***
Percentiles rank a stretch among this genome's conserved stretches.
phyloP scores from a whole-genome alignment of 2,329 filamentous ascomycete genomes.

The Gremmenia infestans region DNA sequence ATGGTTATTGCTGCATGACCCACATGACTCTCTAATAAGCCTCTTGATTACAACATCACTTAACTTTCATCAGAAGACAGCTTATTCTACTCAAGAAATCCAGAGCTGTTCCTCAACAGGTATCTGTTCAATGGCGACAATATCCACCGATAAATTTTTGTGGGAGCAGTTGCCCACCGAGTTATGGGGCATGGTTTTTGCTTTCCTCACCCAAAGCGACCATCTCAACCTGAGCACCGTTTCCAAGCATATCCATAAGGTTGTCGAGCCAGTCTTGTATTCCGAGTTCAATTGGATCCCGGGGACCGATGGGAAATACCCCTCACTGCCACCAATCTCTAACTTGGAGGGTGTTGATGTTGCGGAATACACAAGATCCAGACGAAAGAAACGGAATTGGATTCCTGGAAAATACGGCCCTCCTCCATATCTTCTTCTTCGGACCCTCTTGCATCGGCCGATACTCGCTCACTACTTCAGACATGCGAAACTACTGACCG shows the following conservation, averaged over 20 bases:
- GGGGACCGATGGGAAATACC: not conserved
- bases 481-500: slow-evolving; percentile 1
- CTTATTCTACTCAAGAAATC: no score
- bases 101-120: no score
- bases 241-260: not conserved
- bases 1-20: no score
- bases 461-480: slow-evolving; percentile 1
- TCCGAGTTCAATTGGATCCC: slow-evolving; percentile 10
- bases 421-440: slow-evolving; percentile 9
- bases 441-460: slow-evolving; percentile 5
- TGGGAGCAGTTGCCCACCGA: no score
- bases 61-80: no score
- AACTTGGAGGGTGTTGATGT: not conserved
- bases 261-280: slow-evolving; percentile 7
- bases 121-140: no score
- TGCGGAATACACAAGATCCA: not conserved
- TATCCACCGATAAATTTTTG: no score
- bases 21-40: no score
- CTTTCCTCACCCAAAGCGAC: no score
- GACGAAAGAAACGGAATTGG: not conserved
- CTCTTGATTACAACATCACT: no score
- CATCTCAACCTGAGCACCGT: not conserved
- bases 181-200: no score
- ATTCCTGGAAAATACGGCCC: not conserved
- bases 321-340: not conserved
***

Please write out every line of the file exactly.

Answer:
Percentiles rank a stretch among this genome's conserved stretches.
phyloP scores from a whole-genome alignment of 2,329 filamentous ascomycete genomes.

The Gremmenia infestans region DNA sequence ATGGTTATTGCTGCATGACCCACATGACTCTCTAATAAGCCTCTTGATTACAACATCACTTAACTTTCATCAGAAGACAGCTTATTCTACTCAAGAAATCCAGAGCTGTTCCTCAACAGGTATCTGTTCAATGGCGACAATATCCACCGATAAATTTTTGTGGGAGCAGTTGCCCACCGAGTTATGGGGCATGGTTTTTGCTTTCCTCACCCAAAGCGACCATCTCAACCTGAGCACCGTTTCCAAGCATATCCATAAGGTTGTCGAGCCAGTCTTGTATTCCGAGTTCAATTGGATCCCGGGGACCGATGGGAAATACCCCTCACTGCCACCAATCTCTAACTTGGAGGGTGTTGATGTTGCGGAATACACAAGATCCAGACGAAAGAAACGGAATTGGATTCCTGGAAAATACGGCCCTCCTCCATATCTTCTTCTTCGGACCCTCTTGCATCGGCCGATACTCGCTCACTACTTCAGACATGCGAAACTACTGACCG shows the following conservation, averaged over 20 bases:
- GGGGACCGATGGGAAATACC: not conserved
- bases 481-500: slow-evolving; percentile 1
- CTTATTCTACTCAAGAAATC: no score
- bases 101-120: no score
- bases 241-260: not conserved
- bases 1-20: no score
- bases 461-480: slow-evolving; percentile 1
- TCCGAGTTCAATTGGATCCC: slow-evolving; percentile 10
- bases 421-440: slow-evolving; percentile 9
- bases 441-460: slow-evolving; percentile 5
- TGGGAGCAGTTGCCCACCGA: no score
- bases 61-80: no score
- AACTTGGAGGGTGTTGATGT: not conserved
- bases 261-280: slow-evolving; percentile 7
- bases 121-140: no score
- TGCGGAATACACAAGATCCA: not conserved
- TATCCACCGATAAATTTTTG: no score
- bases 21-40: no score
- CTTTCCTCACCCAAAGCGAC: no score
- GACGAAAGAAACGGAATTGG: not conserved
- CTCTTGATTACAACATCACT: no score
- CATCTCAACCTGAGCACCGT: not conserved
- bases 181-200: no score
- ATTCCTGGAAAATACGGCCC: not conserved
- bases 321-340: not conserved